Jamaican Workers at Notaro Farm

Notaro Farm--Jamaican Workers.jpg

Dublin Core



During World War II American farmers had severe difficulties when it came to labor, especially during the harvest season, so the Farm Security Administration (FSA) authorized the creation of farm labor camps. One in Erie County was located just outside of Brant, NY and supplied field hands and canning factory workers.

Beginning in 1943 guest workers from Jamaica were the primary occupants of the Brant tent camp. The photograph here identifies them as working for the Notaro Brothers in Farnham, NY. They had never seen tomato seedlings before, but were planting them shortly after their arrival. John Notaro said that "The Jamaicans have the spirit to work and they came just in time....This new labor supply will help us to catch up" ("Jamaicans"). Still, there are news stories from 1943-44 of the Notaro Brothers allowing neighbors free access to unharvested beans, and hastily mobilizing young Farm Cadets to assist with the picking.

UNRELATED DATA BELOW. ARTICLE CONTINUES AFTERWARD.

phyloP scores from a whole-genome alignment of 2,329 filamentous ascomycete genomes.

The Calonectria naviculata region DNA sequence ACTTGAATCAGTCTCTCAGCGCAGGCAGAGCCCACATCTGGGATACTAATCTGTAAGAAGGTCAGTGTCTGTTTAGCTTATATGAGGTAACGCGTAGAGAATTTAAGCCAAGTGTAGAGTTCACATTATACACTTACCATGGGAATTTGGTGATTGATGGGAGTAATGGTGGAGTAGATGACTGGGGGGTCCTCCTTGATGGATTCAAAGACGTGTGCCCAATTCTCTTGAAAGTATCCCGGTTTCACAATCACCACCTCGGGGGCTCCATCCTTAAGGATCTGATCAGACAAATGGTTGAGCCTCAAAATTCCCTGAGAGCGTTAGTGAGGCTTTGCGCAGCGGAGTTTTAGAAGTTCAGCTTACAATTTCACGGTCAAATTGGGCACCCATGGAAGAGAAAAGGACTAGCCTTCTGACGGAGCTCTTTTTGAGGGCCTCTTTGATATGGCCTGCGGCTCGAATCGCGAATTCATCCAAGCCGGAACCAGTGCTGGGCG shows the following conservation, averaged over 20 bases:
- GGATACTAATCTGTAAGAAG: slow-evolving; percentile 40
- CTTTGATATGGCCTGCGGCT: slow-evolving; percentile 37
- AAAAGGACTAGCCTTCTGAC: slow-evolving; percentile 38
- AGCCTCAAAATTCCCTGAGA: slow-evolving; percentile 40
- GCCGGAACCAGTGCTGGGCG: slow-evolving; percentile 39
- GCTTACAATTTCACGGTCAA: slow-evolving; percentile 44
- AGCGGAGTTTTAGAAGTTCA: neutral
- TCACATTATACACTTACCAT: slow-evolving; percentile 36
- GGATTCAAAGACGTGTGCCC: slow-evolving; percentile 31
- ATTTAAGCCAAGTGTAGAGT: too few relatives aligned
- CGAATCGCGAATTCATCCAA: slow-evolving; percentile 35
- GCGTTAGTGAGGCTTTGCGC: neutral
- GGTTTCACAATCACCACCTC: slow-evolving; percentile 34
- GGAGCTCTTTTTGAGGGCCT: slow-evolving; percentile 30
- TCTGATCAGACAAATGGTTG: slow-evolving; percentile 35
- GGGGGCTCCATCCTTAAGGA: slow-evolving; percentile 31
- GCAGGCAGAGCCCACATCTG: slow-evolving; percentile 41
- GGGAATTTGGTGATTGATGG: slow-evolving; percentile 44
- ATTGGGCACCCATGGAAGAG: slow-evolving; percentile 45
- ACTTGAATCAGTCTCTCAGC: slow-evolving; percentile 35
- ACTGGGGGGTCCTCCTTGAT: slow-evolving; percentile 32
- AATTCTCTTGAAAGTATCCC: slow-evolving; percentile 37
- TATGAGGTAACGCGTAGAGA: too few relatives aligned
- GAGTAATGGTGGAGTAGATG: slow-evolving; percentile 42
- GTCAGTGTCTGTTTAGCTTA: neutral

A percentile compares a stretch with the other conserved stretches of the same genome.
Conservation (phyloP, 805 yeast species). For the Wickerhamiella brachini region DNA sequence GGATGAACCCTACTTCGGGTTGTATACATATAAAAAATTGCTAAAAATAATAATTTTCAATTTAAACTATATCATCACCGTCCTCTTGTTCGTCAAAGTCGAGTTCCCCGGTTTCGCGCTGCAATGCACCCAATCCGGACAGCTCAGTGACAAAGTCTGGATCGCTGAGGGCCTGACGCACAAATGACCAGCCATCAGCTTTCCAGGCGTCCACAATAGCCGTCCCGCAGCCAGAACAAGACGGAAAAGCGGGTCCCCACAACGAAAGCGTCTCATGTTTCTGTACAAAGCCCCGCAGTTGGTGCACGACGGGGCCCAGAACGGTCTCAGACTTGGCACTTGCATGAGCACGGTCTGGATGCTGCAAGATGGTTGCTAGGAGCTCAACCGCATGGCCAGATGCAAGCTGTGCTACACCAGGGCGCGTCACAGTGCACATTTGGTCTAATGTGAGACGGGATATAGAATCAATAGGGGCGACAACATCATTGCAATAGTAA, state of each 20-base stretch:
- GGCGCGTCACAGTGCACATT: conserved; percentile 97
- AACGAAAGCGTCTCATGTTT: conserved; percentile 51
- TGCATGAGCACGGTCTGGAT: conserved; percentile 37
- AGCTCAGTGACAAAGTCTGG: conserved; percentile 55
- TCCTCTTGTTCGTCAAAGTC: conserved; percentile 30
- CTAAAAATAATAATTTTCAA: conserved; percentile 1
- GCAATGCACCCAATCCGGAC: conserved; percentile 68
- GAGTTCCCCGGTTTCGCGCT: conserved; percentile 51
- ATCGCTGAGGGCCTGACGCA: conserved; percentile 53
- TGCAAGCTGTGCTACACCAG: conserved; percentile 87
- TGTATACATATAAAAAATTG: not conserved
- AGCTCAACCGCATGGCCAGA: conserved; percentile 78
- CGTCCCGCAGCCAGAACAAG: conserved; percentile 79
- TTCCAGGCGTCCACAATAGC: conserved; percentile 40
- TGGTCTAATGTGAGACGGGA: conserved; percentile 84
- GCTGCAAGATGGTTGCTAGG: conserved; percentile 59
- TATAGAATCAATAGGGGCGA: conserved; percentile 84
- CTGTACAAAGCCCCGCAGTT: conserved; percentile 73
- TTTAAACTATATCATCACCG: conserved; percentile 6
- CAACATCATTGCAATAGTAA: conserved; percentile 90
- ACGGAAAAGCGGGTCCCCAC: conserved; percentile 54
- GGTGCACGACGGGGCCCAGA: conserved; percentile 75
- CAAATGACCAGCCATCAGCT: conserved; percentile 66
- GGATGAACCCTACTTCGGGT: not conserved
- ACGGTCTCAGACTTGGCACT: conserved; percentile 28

Works Consulted: "Jamaicans Quick to Learn Farming Methods of North, " Buffalo News 15 June 1943: 1; "Pick 'Em Yourself and You Can Have String Beans Free," Buffalo News 14 Sept. 1943: 1; "Farmer's Bean Crop Saved by Hustling Cadets," Buffalo Courier Express 25 June 1944: 8.







Still Image Item Type Metadata

Original Format